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2004. évi LXXIX. törvény

az Európa Tanács Budapesten, 2001. november 23-án kelt Számítástechnikai Bűnözésről szóló Egyezményének kihirdetéséről * 

1. § Az Országgyűlés az Európa Tanács Budapesten, 2001. november 23-án kelt Számítástechnikai Bűnözésről szóló Egyezményét (a továbbiakban: Egyezmény) e törvénnyel kihirdeti.

(A Magyar Köztársaság megerősítésről szóló okiratának letétbe helyezése az Európa Tanács Főtitkáránál 2003. december 4-én megtörtént; az Egyezmény - 36. Cikkének 3. bekezdése értelmében - a Magyar Köztársaság vonatkozásában 2004. július 1-jén lép hatályba.)

2. § Az Egyezmény hiteles angol nyelvű szövege és annak hivatalos magyar nyelvű fordítása a következő:

„CONVENTION ON CYBERCRIME

Preamble

The member States of the Council of Europe and the other States signatory hereto,

considering that the aim of the Council of Europe is to achieve a greater unity between its members,

recognising the value of fostering co-operation with the other States parties to this Convention,

convinced of the need to pursue, as a matter of priority, a common criminal policy aimed at the protection of society against cybercrime, inter alia, by adopting appropriate legislation and fostering international co-operation,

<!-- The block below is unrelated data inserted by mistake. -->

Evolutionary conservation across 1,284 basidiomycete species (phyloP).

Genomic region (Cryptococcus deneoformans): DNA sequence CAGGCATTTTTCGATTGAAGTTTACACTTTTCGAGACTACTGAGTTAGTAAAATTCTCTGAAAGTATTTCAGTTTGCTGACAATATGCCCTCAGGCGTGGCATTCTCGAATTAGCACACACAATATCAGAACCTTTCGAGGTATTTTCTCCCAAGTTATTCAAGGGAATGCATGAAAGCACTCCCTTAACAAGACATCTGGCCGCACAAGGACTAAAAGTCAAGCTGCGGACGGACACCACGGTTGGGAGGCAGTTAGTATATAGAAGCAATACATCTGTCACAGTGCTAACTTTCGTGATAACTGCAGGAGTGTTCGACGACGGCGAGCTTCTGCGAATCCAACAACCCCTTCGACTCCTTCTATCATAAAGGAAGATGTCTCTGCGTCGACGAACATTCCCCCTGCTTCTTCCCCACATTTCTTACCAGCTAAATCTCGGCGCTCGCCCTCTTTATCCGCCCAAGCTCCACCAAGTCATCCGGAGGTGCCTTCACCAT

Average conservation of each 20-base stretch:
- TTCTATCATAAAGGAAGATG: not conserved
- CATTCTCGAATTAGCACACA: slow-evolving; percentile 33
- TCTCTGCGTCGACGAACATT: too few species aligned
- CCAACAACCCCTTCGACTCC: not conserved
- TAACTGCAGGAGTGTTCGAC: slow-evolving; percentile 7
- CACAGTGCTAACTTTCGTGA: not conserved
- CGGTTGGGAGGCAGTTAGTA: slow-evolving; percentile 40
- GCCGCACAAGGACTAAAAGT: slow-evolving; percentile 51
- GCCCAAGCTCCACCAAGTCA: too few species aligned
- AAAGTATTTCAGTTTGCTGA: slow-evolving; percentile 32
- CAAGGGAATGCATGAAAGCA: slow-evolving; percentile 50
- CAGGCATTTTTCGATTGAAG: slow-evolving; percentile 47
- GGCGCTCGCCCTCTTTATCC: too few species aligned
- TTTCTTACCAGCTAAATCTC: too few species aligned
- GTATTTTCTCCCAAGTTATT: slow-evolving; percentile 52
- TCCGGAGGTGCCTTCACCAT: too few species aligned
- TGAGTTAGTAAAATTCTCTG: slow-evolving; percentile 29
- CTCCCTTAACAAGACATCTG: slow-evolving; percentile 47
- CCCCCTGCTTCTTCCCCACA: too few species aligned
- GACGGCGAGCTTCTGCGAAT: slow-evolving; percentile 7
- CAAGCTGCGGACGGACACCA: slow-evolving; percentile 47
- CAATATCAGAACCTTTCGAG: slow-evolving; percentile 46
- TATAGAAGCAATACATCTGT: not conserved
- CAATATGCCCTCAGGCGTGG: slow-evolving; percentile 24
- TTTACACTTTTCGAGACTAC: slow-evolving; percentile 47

conscious of the profound changes brought about by the digitalisation, convergence and continuing globalisation of computer networks,

concerned by the risk that computer networks and electronic information may also be used for committing criminal offences and that evidence relating to such offences may be stored and transferred by these networks,

recognising the need for co-operation between States and private industry in combating cybercrime and the need to protect legitimate interests in the use and development of information technologies,

believing that an effective fight against cybercrime requires increased, rapid and well-functioning international cooperation in criminal matters,

convinced that the present Convention is necessary to deter action directed against the confidentiality, integrity and availability of computer systems, networks and computer data as well as the misuse of such systems, networks and data by providing for the criminalisation of such conduct, as described in this Convention, and the adoption of powers sufficient for effectively combating such criminal offences, by facilitating their detection, investigation and prosecution at both the domestic and international levels and by providing arrangements for fast and reliable international co-operation,